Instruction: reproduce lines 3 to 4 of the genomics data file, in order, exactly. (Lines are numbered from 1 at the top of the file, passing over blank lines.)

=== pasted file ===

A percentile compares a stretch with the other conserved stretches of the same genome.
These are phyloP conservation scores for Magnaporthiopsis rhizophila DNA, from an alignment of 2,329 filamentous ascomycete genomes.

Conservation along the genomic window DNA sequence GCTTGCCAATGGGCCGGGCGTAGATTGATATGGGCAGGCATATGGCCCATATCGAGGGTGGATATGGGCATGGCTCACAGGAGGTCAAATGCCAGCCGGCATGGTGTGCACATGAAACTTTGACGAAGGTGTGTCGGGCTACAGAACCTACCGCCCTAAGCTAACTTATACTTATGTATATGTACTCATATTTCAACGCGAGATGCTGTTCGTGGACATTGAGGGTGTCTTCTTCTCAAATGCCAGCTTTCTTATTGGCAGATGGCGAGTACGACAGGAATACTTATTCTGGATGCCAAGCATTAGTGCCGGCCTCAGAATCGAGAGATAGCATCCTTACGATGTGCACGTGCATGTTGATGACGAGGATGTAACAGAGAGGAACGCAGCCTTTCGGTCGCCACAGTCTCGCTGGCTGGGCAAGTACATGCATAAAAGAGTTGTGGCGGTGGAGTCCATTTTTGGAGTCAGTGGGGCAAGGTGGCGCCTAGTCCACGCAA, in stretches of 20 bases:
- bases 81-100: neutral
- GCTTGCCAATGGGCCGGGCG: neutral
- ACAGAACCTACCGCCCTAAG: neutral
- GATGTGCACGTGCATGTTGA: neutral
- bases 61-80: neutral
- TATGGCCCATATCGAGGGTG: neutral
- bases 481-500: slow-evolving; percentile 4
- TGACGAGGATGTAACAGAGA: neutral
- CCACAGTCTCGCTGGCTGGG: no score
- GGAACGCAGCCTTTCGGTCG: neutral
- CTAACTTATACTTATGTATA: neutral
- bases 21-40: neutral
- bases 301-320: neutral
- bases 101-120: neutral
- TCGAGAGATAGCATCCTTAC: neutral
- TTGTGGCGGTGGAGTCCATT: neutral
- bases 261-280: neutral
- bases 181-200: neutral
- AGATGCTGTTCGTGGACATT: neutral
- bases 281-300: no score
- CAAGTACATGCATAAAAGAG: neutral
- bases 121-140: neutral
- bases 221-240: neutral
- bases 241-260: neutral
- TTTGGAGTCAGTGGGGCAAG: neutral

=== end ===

Conservation along the genomic window DNA sequence GCTTGCCAATGGGCCGGGCGTAGATTGATATGGGCAGGCATATGGCCCATATCGAGGGTGGATATGGGCATGGCTCACAGGAGGTCAAATGCCAGCCGGCATGGTGTGCACATGAAACTTTGACGAAGGTGTGTCGGGCTACAGAACCTACCGCCCTAAGCTAACTTATACTTATGTATATGTACTCATATTTCAACGCGAGATGCTGTTCGTGGACATTGAGGGTGTCTTCTTCTCAAATGCCAGCTTTCTTATTGGCAGATGGCGAGTACGACAGGAATACTTATTCTGGATGCCAAGCATTAGTGCCGGCCTCAGAATCGAGAGATAGCATCCTTACGATGTGCACGTGCATGTTGATGACGAGGATGTAACAGAGAGGAACGCAGCCTTTCGGTCGCCACAGTCTCGCTGGCTGGGCAAGTACATGCATAAAAGAGTTGTGGCGGTGGAGTCCATTTTTGGAGTCAGTGGGGCAAGGTGGCGCCTAGTCCACGCAA, in stretches of 20 bases:
- bases 81-100: neutral